|Attempts on target||14||51|
|Attempts off target||13||47|
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Many players believe in superstitions or rigidly follow set routines before big games and, were he so inclined, Spain goalkeeper Pepe Reina would not have far to look for an omen ahead of the concluding Group D game against Greece in Salzburg.
The 25-year-old's daughter – who was happily playing at the side of Spain's Neustift training ground a few days ago – is named Grecia, Greece in Spanish, and her father, likely to make his competitive debut at the Stadion Salzburg Wals-Siezenheim, is hoping that brings him luck. "Even though my daughter is called Grecia I'm still going to have to give it my all to beat the country she's named after, if I'm playing," said Reina. "I guess it's a pretty big coincidence that we're here playing Greece again four years on after the last EURO and with my little girl having visited the training camp last week. It's a lovely name and that's why we chose it but all of us will be playing for our country's pride if chosen."
Luis Aragonés's side are already assured first place in the section thanks to wins against Russia and Sweden and the coach has given a strong indication that Reina will win his tenth cap against the 2004 champions – although the Liverpool FC custodian knows better than to be overconfident having missed out to Santiago Cañizares in Spain's third group game at the FIFA World Cup finals two years ago. "In the end it was hardly a disaster because I was proud to be at the World Cup and Santi had a good game," he said. "But now I'm motivated by the idea of getting the chance to represent my country. I've gained lots of [UEFA] Champions League experience with Villarreal [CF] and Liverpool over the last few years so I'm not nervous, but you learn to treat each game with respect even when winning the group is not dependent on our result. We have to be ready and prove that we are capable of winning."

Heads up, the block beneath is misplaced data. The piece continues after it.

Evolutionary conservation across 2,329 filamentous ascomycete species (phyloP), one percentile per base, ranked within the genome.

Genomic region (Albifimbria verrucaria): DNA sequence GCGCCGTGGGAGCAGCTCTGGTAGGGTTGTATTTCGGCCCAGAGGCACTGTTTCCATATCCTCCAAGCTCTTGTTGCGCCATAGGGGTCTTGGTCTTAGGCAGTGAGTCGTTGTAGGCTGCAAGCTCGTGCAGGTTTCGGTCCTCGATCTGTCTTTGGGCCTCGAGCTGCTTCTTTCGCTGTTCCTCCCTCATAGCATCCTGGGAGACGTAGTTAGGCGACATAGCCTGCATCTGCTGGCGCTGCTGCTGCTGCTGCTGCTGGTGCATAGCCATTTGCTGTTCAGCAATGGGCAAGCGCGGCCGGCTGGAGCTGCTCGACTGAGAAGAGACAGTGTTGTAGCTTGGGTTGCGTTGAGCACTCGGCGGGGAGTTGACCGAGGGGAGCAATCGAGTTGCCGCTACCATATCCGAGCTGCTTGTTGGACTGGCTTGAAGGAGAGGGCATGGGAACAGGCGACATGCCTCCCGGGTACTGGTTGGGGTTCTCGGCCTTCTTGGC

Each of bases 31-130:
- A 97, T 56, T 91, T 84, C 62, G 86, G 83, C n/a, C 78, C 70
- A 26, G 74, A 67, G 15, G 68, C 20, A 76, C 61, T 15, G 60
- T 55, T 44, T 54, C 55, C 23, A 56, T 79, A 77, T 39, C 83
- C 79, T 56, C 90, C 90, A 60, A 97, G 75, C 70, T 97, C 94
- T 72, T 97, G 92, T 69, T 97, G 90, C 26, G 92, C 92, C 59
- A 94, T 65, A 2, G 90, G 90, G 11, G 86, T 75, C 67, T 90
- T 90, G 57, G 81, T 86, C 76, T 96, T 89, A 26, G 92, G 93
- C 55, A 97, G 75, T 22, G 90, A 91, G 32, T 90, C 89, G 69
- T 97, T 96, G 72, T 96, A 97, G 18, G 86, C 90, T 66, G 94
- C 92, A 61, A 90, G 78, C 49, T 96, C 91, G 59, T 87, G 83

First goal crucial
Fernando Navarro and Rubén de la Red could also come into the starting lineup as Aragonés looks to rest players ahead of the quarter-finals, and both were keen to emphasise the importance of gaining an early advantage against a Greece side whose title defence ended with defeats against Sweden and Russia. "It's always important if you go ahead but against this team, who have proved they are very solid and hard to break down and are good in the air, it will be more vital," said Navarro. "We're also hard to beat and hard to get the ball from and once we go ahead it's a big advantage." De La Red added: "If you score first against a team like Greece they have to open up and stretch their game and then we can do damage on the counterattack."
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